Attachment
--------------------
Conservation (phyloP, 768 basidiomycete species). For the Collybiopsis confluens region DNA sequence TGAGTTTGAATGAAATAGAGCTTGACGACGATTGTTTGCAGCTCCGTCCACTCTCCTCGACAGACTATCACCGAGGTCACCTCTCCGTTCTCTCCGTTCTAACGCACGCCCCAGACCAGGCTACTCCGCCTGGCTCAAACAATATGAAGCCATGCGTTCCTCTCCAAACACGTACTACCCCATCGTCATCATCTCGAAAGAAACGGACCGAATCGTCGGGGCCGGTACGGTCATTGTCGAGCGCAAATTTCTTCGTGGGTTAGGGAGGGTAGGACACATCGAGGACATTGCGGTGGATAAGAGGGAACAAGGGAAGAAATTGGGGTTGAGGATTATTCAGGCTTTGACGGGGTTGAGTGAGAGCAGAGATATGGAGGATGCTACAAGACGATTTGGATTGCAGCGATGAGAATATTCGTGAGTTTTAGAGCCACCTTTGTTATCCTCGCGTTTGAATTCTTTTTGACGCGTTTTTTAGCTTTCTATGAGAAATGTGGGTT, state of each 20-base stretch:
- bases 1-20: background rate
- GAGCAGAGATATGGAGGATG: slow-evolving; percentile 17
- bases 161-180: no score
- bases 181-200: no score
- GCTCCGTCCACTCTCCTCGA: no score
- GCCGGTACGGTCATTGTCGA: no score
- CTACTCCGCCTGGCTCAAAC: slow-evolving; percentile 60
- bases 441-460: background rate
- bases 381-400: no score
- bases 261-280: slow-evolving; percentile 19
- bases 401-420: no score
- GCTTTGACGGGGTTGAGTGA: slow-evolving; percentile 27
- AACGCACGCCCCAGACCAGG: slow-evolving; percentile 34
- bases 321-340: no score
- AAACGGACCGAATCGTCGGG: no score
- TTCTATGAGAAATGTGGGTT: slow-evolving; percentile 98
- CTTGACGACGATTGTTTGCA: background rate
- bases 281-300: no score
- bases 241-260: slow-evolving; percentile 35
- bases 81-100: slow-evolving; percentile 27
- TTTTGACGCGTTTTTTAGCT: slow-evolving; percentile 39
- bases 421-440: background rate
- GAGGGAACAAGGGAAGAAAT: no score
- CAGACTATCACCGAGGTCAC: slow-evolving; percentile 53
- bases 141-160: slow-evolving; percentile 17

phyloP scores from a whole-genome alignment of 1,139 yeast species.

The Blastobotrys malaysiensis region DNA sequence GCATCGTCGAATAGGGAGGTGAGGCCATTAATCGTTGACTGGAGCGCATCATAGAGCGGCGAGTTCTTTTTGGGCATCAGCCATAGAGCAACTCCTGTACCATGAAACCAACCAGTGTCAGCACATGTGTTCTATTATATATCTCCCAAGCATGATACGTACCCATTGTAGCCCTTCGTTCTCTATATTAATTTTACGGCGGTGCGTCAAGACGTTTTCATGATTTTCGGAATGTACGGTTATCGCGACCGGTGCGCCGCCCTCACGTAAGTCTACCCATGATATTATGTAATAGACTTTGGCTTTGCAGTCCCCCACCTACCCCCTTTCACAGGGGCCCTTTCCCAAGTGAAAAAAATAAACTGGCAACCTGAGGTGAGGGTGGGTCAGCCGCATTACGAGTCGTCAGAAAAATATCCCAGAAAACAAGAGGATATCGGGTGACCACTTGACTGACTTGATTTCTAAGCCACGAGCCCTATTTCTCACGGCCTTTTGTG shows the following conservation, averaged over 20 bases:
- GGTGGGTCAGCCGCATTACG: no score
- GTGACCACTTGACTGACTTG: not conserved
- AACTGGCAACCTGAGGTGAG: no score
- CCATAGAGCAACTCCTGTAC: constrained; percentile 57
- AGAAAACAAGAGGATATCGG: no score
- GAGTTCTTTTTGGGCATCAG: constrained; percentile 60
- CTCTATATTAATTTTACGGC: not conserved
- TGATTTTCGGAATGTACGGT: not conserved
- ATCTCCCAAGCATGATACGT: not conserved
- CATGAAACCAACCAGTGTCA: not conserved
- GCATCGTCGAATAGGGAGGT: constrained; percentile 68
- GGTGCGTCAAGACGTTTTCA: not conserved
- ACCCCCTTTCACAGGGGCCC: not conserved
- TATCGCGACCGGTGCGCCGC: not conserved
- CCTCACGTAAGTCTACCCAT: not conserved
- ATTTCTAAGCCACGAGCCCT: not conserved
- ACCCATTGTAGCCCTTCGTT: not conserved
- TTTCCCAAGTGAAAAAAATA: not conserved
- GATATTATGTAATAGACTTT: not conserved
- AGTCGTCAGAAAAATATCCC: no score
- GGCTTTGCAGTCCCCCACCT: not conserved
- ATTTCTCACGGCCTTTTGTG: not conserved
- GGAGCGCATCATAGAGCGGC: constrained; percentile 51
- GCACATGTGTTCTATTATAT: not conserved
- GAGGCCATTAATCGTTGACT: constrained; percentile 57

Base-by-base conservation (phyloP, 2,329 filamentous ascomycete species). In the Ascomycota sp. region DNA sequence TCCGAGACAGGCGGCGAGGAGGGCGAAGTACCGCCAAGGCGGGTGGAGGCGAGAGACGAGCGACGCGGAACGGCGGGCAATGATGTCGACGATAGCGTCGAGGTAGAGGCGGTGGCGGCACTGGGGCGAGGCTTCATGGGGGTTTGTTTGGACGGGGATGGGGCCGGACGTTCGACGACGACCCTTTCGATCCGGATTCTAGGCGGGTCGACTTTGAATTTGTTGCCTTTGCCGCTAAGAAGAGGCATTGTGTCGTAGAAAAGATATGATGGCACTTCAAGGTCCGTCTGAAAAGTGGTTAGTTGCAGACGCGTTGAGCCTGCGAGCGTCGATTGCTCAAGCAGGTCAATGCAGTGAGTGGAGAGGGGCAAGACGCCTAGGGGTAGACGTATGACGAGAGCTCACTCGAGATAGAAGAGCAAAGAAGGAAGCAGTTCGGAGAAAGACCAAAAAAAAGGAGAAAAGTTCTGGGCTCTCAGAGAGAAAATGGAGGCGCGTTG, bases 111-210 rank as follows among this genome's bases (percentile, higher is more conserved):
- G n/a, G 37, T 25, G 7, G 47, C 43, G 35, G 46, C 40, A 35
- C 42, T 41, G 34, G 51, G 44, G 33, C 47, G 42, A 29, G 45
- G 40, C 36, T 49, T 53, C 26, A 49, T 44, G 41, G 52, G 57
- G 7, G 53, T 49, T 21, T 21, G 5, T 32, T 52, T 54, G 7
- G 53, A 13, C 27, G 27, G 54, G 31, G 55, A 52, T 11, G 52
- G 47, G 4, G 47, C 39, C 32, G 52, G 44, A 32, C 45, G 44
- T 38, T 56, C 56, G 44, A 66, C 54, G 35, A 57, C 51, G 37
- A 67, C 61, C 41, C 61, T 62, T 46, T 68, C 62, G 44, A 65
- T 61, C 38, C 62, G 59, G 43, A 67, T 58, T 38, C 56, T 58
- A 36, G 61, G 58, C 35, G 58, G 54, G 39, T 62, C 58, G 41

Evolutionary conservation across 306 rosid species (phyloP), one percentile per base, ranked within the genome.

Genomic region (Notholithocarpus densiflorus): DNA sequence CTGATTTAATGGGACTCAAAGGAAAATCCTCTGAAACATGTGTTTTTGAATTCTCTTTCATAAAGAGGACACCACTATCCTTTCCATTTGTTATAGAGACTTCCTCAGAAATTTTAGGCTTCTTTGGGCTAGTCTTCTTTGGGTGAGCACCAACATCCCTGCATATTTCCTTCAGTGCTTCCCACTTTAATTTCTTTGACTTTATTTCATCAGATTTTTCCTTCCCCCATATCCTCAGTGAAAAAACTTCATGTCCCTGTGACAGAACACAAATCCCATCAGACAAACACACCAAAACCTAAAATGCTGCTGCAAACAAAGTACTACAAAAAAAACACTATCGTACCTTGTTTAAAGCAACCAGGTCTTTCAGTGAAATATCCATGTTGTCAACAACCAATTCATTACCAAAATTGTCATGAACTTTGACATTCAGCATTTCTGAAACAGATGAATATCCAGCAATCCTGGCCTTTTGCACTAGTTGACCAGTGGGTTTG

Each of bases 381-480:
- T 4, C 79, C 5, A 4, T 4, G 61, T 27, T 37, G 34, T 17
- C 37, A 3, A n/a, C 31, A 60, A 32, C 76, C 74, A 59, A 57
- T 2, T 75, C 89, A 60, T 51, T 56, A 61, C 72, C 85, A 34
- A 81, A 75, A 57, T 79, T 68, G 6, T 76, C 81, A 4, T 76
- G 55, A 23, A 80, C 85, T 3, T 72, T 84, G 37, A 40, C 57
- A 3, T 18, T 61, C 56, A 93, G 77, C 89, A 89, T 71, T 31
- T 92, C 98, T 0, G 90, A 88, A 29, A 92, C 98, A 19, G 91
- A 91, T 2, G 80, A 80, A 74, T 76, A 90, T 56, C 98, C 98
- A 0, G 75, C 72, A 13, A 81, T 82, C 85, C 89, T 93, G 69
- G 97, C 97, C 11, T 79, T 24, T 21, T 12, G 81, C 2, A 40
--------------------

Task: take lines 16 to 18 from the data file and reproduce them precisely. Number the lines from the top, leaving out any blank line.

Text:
- AAACGGACCGAATCGTCGGG: no score
- TTCTATGAGAAATGTGGGTT: slow-evolving; percentile 98
- CTTGACGACGATTGTTTGCA: background rate